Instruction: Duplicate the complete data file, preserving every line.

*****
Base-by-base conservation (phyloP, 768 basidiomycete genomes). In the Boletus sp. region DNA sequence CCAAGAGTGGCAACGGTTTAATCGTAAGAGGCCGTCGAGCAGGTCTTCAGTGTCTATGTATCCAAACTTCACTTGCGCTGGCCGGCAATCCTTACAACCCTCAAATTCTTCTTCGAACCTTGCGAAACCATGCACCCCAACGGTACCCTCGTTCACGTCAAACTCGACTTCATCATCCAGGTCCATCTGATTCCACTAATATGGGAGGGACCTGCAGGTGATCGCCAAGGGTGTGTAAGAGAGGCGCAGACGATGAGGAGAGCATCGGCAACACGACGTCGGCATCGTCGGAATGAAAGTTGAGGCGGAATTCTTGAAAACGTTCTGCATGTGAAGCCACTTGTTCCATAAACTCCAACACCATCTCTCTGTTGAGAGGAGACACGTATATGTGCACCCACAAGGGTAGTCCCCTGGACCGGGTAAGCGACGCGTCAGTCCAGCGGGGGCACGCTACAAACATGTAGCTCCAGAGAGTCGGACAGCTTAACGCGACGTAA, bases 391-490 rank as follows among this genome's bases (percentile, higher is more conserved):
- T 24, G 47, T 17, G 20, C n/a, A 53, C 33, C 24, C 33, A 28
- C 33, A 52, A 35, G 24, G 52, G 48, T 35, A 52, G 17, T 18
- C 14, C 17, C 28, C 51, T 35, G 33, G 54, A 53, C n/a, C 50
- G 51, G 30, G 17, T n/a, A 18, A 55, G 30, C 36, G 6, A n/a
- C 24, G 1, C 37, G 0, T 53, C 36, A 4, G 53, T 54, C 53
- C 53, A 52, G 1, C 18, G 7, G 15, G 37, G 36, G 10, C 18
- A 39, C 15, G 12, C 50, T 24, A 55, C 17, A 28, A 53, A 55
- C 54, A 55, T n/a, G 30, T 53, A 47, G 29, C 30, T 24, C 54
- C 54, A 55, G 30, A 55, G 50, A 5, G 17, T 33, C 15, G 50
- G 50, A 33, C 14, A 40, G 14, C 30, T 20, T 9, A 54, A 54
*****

Base-by-base conservation (phyloP, 768 basidiomycete genomes). In the Boletus sp. region DNA sequence CCAAGAGTGGCAACGGTTTAATCGTAAGAGGCCGTCGAGCAGGTCTTCAGTGTCTATGTATCCAAACTTCACTTGCGCTGGCCGGCAATCCTTACAACCCTCAAATTCTTCTTCGAACCTTGCGAAACCATGCACCCCAACGGTACCCTCGTTCACGTCAAACTCGACTTCATCATCCAGGTCCATCTGATTCCACTAATATGGGAGGGACCTGCAGGTGATCGCCAAGGGTGTGTAAGAGAGGCGCAGACGATGAGGAGAGCATCGGCAACACGACGTCGGCATCGTCGGAATGAAAGTTGAGGCGGAATTCTTGAAAACGTTCTGCATGTGAAGCCACTTGTTCCATAAACTCCAACACCATCTCTCTGTTGAGAGGAGACACGTATATGTGCACCCACAAGGGTAGTCCCCTGGACCGGGTAAGCGACGCGTCAGTCCAGCGGGGGCACGCTACAAACATGTAGCTCCAGAGAGTCGGACAGCTTAACGCGACGTAA, bases 391-490 rank as follows among this genome's bases (percentile, higher is more conserved):
- T 24, G 47, T 17, G 20, C n/a, A 53, C 33, C 24, C 33, A 28
- C 33, A 52, A 35, G 24, G 52, G 48, T 35, A 52, G 17, T 18
- C 14, C 17, C 28, C 51, T 35, G 33, G 54, A 53, C n/a, C 50
- G 51, G 30, G 17, T n/a, A 18, A 55, G 30, C 36, G 6, A n/a
- C 24, G 1, C 37, G 0, T 53, C 36, A 4, G 53, T 54, C 53
- C 53, A 52, G 1, C 18, G 7, G 15, G 37, G 36, G 10, C 18
- A 39, C 15, G 12, C 50, T 24, A 55, C 17, A 28, A 53, A 55
- C 54, A 55, T n/a, G 30, T 53, A 47, G 29, C 30, T 24, C 54
- C 54, A 55, G 30, A 55, G 50, A 5, G 17, T 33, C 15, G 50
- G 50, A 33, C 14, A 40, G 14, C 30, T 20, T 9, A 54, A 54